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About the Story
DISTINGUISH TRUTH AND SCAMS IN OVER 130 UNIQUE EMAILS • PROTECT THE INBOX FROM URBAN LEGENDS • EXCHANGE WITTY REPARTEE WITH YOUR PLUGIN COWORKERS • CROSS SWORDS WITH A DEADLY EMAIL WORM • LEARN WAY TOO MUCH ABOUT YOUR USER'S FRIENDS
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Number of Reviews: 9
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I went into this game not expecting to get out of it as much as I did - its blurb doesn't do it justice. But I found it completely absorbing. It starts off as a cute little story about the secret lives of software plugins - you’re a spam filter, tasked with reading an endless procession of emails and deciding whether or not they’re worthy to pass into the inbox of the human whose computer you inhabit - and then develops into a fascinating journey through time, space, memory and the entangled relationships of sentient beings (both human and artificial).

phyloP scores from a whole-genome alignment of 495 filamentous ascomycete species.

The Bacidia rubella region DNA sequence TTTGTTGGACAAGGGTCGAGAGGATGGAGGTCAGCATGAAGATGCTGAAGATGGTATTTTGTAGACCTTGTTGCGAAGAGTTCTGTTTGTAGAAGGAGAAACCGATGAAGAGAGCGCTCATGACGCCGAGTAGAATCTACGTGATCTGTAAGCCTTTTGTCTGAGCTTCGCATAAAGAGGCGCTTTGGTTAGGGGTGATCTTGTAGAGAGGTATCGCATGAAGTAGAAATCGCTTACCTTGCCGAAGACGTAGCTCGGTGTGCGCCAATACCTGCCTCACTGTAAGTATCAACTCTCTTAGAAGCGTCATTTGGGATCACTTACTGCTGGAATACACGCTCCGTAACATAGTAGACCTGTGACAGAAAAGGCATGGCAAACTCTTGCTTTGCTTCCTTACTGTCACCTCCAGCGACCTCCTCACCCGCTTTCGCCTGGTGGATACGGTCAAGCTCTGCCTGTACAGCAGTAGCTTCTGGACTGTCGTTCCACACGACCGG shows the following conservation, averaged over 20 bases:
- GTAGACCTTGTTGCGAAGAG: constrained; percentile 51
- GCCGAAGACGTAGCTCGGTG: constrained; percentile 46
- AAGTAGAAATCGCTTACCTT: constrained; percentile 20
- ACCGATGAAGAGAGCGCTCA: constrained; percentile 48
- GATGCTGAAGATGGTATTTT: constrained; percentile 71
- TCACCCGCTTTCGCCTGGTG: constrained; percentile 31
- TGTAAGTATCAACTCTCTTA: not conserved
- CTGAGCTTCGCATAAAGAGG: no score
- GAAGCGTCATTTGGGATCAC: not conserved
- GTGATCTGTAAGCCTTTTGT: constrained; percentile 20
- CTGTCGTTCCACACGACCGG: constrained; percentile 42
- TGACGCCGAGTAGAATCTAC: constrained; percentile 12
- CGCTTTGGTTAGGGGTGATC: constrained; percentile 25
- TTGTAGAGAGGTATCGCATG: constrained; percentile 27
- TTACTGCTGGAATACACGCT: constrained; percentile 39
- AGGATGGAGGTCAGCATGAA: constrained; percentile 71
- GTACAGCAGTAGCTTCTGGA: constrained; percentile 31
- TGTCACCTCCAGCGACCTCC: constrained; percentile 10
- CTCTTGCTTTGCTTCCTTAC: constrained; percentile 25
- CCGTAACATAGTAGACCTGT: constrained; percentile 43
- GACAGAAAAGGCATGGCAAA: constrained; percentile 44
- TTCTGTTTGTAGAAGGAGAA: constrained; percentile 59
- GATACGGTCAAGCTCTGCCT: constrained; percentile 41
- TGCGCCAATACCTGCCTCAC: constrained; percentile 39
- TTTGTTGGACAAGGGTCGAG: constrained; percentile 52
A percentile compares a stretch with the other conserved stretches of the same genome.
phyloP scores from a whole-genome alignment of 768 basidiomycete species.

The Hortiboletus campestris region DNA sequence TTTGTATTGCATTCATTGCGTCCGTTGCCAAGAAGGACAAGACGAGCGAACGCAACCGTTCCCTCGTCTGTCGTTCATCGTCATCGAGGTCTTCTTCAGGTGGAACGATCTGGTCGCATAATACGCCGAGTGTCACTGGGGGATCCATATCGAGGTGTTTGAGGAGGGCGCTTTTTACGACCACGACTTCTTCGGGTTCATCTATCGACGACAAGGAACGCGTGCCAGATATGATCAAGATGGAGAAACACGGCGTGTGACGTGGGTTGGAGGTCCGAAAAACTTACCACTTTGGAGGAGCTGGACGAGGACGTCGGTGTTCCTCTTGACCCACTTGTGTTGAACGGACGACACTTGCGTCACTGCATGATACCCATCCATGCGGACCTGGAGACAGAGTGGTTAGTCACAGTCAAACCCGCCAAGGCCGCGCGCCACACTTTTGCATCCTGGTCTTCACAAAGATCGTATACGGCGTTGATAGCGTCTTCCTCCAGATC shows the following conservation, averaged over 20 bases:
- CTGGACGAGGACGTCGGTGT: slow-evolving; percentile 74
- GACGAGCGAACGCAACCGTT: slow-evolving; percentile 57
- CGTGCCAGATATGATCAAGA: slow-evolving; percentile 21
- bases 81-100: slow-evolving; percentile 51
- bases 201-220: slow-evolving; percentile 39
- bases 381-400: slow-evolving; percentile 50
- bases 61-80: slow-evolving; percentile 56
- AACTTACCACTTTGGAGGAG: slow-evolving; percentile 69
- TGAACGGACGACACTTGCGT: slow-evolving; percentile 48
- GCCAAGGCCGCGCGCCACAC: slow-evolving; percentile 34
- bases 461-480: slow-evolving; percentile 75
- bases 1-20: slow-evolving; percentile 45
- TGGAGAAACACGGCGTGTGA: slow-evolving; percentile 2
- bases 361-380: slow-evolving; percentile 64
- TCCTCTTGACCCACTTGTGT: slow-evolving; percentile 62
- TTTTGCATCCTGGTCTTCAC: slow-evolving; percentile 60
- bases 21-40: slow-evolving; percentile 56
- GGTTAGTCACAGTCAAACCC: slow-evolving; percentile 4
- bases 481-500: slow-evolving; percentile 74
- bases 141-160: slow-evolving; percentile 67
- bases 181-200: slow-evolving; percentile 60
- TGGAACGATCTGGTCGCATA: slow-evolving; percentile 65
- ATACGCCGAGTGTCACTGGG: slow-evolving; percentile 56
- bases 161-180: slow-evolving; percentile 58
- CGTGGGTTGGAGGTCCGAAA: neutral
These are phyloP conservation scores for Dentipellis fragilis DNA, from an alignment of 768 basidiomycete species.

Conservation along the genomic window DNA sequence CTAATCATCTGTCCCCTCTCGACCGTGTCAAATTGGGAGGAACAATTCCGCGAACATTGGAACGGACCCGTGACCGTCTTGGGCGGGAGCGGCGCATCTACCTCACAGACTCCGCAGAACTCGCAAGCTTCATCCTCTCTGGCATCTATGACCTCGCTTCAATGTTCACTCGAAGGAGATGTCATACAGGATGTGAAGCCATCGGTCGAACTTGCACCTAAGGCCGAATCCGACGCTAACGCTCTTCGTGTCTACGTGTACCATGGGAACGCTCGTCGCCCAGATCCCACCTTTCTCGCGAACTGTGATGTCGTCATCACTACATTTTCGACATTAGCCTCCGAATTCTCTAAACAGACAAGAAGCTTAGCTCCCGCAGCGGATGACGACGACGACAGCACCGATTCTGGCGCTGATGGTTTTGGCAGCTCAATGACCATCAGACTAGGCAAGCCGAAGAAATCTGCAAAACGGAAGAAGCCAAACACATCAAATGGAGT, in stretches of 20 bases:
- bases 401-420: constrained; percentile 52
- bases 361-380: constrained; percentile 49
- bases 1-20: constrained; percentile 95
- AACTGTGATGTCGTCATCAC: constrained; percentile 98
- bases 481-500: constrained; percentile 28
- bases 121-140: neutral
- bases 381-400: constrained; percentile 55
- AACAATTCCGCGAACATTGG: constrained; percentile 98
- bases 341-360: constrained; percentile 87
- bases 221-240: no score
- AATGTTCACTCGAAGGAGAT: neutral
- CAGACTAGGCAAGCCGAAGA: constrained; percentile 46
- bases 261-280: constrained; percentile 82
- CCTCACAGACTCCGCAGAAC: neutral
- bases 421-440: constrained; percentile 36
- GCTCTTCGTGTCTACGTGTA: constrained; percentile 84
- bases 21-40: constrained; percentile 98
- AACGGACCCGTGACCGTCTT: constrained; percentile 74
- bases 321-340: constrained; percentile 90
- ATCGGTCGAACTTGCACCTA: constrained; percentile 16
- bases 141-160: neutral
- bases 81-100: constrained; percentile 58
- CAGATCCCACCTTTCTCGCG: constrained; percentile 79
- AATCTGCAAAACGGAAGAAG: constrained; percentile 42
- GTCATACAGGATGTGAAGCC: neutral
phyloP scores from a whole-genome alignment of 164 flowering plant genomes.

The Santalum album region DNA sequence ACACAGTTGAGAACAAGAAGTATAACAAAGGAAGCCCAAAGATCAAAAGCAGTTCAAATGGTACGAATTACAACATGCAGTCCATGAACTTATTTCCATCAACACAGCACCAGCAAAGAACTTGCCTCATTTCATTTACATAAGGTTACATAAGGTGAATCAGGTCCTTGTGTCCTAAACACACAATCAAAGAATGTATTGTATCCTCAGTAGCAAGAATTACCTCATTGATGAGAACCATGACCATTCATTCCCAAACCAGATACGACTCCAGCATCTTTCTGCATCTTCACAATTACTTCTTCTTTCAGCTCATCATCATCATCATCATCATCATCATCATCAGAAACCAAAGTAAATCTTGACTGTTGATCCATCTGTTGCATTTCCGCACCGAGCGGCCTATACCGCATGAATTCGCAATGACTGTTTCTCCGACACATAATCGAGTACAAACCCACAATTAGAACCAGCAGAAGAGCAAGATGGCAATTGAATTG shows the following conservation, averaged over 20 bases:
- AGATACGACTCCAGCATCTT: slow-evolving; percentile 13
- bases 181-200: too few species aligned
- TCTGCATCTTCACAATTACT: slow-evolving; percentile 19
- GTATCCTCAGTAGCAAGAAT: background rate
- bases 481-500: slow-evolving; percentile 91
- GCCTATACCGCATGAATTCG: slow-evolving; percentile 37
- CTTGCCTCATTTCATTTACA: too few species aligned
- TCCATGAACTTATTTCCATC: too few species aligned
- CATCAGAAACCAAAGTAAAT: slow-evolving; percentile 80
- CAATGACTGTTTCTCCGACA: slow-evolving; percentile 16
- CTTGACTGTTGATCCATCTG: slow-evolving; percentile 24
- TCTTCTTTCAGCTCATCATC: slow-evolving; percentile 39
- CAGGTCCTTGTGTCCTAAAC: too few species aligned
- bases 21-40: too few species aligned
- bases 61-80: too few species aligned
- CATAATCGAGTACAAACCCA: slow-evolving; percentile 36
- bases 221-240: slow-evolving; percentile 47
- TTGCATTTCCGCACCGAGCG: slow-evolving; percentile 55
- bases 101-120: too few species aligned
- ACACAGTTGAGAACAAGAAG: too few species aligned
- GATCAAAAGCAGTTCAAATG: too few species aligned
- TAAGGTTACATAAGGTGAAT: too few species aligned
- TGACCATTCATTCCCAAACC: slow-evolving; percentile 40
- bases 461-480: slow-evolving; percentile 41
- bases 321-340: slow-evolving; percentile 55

At its heart, it’s a love story, and a very well-written and frequently very funny one at that; if that wasn’t so then I could imagine the earlier section of the game, in which you read your way through a steady stream of faux emails and simply have to decide whether to ‘zap’ or approve them, would become rapidly quite wearing - but I found that the writing was skilful and entertaining enough to avoid that. After the preliminaries, the game opens out and the story and characters come to the fore, the non-human protagonist and their friends being, for the most part, a far more likeable and interesting bunch than the humans they serve; its their attempts to influence events in the outside world that drives the narrative along but their interactions with one another that provide the lion’s share of the entertainment. It’s a hard task to elicit empathy with a spam filter and the equivalent of Clippy, but somehow this game manages to do it, while offering up a thoroughly entertaining story and a few (very easy) puzzles along the way.